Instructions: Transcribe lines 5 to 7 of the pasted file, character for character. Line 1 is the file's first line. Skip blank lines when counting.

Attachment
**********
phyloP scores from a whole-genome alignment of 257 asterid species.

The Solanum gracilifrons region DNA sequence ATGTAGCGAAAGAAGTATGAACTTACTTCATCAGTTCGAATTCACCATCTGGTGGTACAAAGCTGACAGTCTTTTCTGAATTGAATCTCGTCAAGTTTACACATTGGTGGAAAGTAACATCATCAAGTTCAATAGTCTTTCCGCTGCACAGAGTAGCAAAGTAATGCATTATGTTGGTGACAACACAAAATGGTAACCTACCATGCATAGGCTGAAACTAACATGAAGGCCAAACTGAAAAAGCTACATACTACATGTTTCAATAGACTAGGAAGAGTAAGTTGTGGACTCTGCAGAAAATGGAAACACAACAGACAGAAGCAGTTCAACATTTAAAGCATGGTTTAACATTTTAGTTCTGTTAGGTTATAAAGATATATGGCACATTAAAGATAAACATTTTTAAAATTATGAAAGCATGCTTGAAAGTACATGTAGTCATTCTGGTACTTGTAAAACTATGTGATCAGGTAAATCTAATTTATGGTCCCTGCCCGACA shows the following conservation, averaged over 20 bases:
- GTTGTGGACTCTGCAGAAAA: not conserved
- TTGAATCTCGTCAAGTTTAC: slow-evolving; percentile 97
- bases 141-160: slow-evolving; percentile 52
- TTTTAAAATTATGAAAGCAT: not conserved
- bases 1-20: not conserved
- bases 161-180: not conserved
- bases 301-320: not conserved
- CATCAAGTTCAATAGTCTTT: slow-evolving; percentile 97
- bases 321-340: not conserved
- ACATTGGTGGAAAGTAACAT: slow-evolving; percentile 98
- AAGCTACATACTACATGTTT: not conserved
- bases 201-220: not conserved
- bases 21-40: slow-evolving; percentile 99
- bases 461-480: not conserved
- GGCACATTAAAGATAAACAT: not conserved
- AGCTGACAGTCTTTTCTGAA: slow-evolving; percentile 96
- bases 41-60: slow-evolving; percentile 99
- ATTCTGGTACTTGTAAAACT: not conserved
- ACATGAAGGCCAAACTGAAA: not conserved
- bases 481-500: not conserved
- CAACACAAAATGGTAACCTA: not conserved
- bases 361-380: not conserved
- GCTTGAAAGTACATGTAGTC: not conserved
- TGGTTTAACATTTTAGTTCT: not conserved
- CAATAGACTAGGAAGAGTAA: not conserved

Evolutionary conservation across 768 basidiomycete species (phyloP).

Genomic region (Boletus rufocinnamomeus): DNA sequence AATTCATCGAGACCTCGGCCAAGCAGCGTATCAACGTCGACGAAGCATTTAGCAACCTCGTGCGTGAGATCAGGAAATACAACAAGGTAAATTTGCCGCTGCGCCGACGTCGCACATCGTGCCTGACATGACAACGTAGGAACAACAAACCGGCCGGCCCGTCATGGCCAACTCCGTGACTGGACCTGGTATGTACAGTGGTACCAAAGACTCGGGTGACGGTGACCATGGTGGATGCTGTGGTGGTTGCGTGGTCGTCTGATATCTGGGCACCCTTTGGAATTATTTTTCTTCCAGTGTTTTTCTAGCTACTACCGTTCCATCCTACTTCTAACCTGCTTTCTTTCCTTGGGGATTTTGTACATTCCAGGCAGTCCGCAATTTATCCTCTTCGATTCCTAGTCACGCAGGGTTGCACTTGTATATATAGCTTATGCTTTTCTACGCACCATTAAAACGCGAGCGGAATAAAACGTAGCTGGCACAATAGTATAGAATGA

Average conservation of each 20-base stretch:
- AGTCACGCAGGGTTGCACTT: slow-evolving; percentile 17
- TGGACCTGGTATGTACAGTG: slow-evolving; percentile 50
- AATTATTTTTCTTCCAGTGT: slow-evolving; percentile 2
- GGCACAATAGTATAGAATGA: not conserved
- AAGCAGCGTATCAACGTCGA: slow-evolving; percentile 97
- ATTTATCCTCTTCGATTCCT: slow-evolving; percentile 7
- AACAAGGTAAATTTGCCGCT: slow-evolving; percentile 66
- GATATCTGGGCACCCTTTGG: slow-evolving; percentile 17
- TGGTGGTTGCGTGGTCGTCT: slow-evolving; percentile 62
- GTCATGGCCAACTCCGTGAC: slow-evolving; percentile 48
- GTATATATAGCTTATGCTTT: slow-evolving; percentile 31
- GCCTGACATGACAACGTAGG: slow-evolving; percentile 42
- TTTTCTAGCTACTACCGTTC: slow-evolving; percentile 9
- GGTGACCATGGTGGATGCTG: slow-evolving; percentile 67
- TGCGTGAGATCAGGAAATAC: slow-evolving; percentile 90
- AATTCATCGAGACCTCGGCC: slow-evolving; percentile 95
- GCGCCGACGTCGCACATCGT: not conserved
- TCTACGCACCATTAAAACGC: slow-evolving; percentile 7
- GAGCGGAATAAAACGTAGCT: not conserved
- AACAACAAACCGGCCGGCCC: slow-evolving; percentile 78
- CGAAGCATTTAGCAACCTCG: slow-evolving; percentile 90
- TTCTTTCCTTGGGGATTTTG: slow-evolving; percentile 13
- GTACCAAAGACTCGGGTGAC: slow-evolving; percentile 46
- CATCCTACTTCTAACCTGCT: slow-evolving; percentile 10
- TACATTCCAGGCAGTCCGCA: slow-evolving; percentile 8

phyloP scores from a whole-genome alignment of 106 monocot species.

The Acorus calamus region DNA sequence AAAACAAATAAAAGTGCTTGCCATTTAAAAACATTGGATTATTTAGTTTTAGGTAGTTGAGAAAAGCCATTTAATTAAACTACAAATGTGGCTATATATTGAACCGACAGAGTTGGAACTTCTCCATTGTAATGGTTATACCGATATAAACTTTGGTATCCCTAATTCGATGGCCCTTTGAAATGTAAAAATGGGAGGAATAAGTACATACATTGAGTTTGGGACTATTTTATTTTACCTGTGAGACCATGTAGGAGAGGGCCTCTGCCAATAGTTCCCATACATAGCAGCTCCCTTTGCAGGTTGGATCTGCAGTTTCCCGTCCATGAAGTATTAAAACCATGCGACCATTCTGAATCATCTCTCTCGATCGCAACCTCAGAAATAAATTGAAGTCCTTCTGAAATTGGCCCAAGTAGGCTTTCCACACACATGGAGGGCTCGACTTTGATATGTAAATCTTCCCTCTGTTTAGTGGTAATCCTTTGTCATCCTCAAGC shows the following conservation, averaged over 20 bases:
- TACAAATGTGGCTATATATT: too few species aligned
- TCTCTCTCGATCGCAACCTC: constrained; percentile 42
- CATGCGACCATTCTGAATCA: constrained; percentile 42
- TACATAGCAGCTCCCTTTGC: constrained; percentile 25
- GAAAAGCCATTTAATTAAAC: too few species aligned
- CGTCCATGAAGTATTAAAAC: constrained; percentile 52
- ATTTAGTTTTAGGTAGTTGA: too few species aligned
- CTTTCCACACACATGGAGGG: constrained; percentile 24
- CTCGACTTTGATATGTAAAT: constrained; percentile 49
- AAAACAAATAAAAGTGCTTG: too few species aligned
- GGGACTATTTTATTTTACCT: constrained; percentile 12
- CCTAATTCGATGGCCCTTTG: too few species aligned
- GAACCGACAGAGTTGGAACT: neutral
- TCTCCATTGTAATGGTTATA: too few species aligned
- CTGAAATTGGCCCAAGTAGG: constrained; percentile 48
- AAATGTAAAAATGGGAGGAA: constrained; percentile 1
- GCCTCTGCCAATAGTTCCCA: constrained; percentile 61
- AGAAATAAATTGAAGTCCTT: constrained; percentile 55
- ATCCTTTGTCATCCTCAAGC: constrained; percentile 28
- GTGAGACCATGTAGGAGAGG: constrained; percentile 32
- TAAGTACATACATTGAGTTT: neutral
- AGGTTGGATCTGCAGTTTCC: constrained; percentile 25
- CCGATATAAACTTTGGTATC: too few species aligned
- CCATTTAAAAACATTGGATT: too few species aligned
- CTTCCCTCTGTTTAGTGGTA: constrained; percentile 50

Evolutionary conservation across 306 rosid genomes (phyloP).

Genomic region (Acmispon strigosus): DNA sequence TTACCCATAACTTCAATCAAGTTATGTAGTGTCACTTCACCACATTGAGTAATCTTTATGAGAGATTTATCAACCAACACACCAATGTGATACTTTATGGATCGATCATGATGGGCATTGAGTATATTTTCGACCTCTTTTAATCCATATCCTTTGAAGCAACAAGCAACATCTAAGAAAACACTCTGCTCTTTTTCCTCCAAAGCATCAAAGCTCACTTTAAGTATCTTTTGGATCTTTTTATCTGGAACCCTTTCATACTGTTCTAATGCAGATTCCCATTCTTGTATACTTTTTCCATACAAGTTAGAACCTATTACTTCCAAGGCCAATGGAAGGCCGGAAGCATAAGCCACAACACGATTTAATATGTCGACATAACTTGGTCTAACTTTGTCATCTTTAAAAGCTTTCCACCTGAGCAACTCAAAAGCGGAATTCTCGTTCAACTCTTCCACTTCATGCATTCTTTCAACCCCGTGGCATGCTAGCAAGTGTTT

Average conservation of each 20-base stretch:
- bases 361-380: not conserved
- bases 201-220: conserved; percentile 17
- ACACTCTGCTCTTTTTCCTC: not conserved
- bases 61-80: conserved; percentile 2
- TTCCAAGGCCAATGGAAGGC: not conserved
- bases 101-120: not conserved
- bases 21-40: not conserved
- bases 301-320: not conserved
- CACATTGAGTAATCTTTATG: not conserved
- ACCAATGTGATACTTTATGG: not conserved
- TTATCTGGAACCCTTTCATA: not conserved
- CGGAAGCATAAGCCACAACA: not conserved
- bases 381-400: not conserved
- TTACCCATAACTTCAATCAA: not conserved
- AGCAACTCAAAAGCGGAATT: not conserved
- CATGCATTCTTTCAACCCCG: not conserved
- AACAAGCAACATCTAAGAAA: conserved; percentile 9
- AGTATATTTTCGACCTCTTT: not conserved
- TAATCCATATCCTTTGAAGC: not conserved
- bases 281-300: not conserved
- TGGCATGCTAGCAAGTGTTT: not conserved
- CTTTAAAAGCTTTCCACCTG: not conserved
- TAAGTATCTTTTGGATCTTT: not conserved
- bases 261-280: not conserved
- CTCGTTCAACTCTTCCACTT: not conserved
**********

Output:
- bases 141-160: slow-evolving; percentile 52
- TTTTAAAATTATGAAAGCAT: not conserved
- bases 1-20: not conserved